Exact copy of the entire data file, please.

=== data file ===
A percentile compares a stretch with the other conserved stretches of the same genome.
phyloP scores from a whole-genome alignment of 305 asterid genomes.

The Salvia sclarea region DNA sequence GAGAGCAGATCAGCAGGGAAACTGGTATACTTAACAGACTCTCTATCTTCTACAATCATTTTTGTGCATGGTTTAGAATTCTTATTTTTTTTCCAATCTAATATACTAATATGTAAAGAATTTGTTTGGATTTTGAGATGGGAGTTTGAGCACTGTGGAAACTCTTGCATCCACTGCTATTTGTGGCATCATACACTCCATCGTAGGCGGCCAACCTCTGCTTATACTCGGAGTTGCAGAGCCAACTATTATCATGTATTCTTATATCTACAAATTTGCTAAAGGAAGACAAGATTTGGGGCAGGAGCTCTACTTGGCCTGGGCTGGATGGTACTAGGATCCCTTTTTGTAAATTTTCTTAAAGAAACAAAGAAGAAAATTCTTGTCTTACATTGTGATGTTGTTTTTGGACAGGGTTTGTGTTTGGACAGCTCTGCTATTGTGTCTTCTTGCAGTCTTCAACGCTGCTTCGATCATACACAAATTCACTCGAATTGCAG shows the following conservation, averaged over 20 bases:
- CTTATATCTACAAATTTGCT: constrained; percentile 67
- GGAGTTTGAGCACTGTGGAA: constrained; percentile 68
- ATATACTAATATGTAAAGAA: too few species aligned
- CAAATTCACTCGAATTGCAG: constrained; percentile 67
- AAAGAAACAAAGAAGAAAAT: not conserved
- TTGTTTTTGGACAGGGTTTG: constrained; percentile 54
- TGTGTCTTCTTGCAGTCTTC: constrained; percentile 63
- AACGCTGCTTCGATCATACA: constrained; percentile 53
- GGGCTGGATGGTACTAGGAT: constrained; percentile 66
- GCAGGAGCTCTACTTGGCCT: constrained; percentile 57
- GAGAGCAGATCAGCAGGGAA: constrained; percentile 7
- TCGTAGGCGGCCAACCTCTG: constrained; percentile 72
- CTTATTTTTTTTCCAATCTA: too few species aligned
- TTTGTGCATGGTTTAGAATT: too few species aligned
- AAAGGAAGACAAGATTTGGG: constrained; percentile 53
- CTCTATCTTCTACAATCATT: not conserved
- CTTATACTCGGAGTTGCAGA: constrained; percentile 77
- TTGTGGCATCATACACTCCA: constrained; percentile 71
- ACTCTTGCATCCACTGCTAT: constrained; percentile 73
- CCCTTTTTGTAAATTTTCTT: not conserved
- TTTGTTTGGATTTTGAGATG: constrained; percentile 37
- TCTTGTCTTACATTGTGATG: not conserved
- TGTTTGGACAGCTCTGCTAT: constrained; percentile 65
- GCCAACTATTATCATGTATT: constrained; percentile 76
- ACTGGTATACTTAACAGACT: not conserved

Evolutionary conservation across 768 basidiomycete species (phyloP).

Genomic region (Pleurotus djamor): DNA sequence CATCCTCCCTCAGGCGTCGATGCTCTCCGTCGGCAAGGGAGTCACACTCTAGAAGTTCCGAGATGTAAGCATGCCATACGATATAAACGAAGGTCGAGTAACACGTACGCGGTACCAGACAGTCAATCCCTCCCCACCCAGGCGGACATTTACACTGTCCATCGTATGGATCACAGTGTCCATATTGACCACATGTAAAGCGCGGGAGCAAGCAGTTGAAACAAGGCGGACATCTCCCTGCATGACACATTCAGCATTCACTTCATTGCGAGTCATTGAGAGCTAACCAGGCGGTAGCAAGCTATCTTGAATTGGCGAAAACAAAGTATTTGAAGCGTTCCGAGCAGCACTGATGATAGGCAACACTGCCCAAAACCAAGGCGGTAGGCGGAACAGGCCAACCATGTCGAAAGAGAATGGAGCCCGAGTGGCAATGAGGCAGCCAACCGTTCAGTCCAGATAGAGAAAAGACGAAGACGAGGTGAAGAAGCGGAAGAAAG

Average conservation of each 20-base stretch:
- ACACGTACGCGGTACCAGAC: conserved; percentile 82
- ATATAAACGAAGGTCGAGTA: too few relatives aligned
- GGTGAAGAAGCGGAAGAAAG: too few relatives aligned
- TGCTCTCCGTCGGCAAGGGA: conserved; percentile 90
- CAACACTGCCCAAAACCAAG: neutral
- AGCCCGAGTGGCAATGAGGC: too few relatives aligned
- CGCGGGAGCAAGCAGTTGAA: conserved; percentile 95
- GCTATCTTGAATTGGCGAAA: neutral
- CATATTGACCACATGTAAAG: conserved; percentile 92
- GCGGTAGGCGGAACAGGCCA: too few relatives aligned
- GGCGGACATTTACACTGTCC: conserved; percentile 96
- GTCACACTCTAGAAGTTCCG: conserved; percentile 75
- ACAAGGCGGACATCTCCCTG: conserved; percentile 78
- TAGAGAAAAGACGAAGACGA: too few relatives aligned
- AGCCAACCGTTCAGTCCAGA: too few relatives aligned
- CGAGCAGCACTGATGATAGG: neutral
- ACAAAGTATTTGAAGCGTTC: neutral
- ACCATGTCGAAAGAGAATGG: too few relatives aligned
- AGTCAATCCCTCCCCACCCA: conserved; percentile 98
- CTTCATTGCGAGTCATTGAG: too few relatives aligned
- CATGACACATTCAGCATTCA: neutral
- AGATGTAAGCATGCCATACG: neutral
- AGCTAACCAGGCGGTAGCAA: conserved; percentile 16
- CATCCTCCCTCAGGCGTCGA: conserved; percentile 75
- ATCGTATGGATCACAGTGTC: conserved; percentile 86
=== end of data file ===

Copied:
A percentile compares a stretch with the other conserved stretches of the same genome.
phyloP scores from a whole-genome alignment of 305 asterid genomes.

The Salvia sclarea region DNA sequence GAGAGCAGATCAGCAGGGAAACTGGTATACTTAACAGACTCTCTATCTTCTACAATCATTTTTGTGCATGGTTTAGAATTCTTATTTTTTTTCCAATCTAATATACTAATATGTAAAGAATTTGTTTGGATTTTGAGATGGGAGTTTGAGCACTGTGGAAACTCTTGCATCCACTGCTATTTGTGGCATCATACACTCCATCGTAGGCGGCCAACCTCTGCTTATACTCGGAGTTGCAGAGCCAACTATTATCATGTATTCTTATATCTACAAATTTGCTAAAGGAAGACAAGATTTGGGGCAGGAGCTCTACTTGGCCTGGGCTGGATGGTACTAGGATCCCTTTTTGTAAATTTTCTTAAAGAAACAAAGAAGAAAATTCTTGTCTTACATTGTGATGTTGTTTTTGGACAGGGTTTGTGTTTGGACAGCTCTGCTATTGTGTCTTCTTGCAGTCTTCAACGCTGCTTCGATCATACACAAATTCACTCGAATTGCAG shows the following conservation, averaged over 20 bases:
- CTTATATCTACAAATTTGCT: constrained; percentile 67
- GGAGTTTGAGCACTGTGGAA: constrained; percentile 68
- ATATACTAATATGTAAAGAA: too few species aligned
- CAAATTCACTCGAATTGCAG: constrained; percentile 67
- AAAGAAACAAAGAAGAAAAT: not conserved
- TTGTTTTTGGACAGGGTTTG: constrained; percentile 54
- TGTGTCTTCTTGCAGTCTTC: constrained; percentile 63
- AACGCTGCTTCGATCATACA: constrained; percentile 53
- GGGCTGGATGGTACTAGGAT: constrained; percentile 66
- GCAGGAGCTCTACTTGGCCT: constrained; percentile 57
- GAGAGCAGATCAGCAGGGAA: constrained; percentile 7
- TCGTAGGCGGCCAACCTCTG: constrained; percentile 72
- CTTATTTTTTTTCCAATCTA: too few species aligned
- TTTGTGCATGGTTTAGAATT: too few species aligned
- AAAGGAAGACAAGATTTGGG: constrained; percentile 53
- CTCTATCTTCTACAATCATT: not conserved
- CTTATACTCGGAGTTGCAGA: constrained; percentile 77
- TTGTGGCATCATACACTCCA: constrained; percentile 71
- ACTCTTGCATCCACTGCTAT: constrained; percentile 73
- CCCTTTTTGTAAATTTTCTT: not conserved
- TTTGTTTGGATTTTGAGATG: constrained; percentile 37
- TCTTGTCTTACATTGTGATG: not conserved
- TGTTTGGACAGCTCTGCTAT: constrained; percentile 65
- GCCAACTATTATCATGTATT: constrained; percentile 76
- ACTGGTATACTTAACAGACT: not conserved

Evolutionary conservation across 768 basidiomycete species (phyloP).

Genomic region (Pleurotus djamor): DNA sequence CATCCTCCCTCAGGCGTCGATGCTCTCCGTCGGCAAGGGAGTCACACTCTAGAAGTTCCGAGATGTAAGCATGCCATACGATATAAACGAAGGTCGAGTAACACGTACGCGGTACCAGACAGTCAATCCCTCCCCACCCAGGCGGACATTTACACTGTCCATCGTATGGATCACAGTGTCCATATTGACCACATGTAAAGCGCGGGAGCAAGCAGTTGAAACAAGGCGGACATCTCCCTGCATGACACATTCAGCATTCACTTCATTGCGAGTCATTGAGAGCTAACCAGGCGGTAGCAAGCTATCTTGAATTGGCGAAAACAAAGTATTTGAAGCGTTCCGAGCAGCACTGATGATAGGCAACACTGCCCAAAACCAAGGCGGTAGGCGGAACAGGCCAACCATGTCGAAAGAGAATGGAGCCCGAGTGGCAATGAGGCAGCCAACCGTTCAGTCCAGATAGAGAAAAGACGAAGACGAGGTGAAGAAGCGGAAGAAAG

Average conservation of each 20-base stretch:
- ACACGTACGCGGTACCAGAC: conserved; percentile 82
- ATATAAACGAAGGTCGAGTA: too few relatives aligned
- GGTGAAGAAGCGGAAGAAAG: too few relatives aligned
- TGCTCTCCGTCGGCAAGGGA: conserved; percentile 90
- CAACACTGCCCAAAACCAAG: neutral
- AGCCCGAGTGGCAATGAGGC: too few relatives aligned
- CGCGGGAGCAAGCAGTTGAA: conserved; percentile 95
- GCTATCTTGAATTGGCGAAA: neutral
- CATATTGACCACATGTAAAG: conserved; percentile 92
- GCGGTAGGCGGAACAGGCCA: too few relatives aligned
- GGCGGACATTTACACTGTCC: conserved; percentile 96
- GTCACACTCTAGAAGTTCCG: conserved; percentile 75
- ACAAGGCGGACATCTCCCTG: conserved; percentile 78
- TAGAGAAAAGACGAAGACGA: too few relatives aligned
- AGCCAACCGTTCAGTCCAGA: too few relatives aligned
- CGAGCAGCACTGATGATAGG: neutral
- ACAAAGTATTTGAAGCGTTC: neutral
- ACCATGTCGAAAGAGAATGG: too few relatives aligned
- AGTCAATCCCTCCCCACCCA: conserved; percentile 98
- CTTCATTGCGAGTCATTGAG: too few relatives aligned
- CATGACACATTCAGCATTCA: neutral
- AGATGTAAGCATGCCATACG: neutral
- AGCTAACCAGGCGGTAGCAA: conserved; percentile 16
- CATCCTCCCTCAGGCGTCGA: conserved; percentile 75
- ATCGTATGGATCACAGTGTC: conserved; percentile 86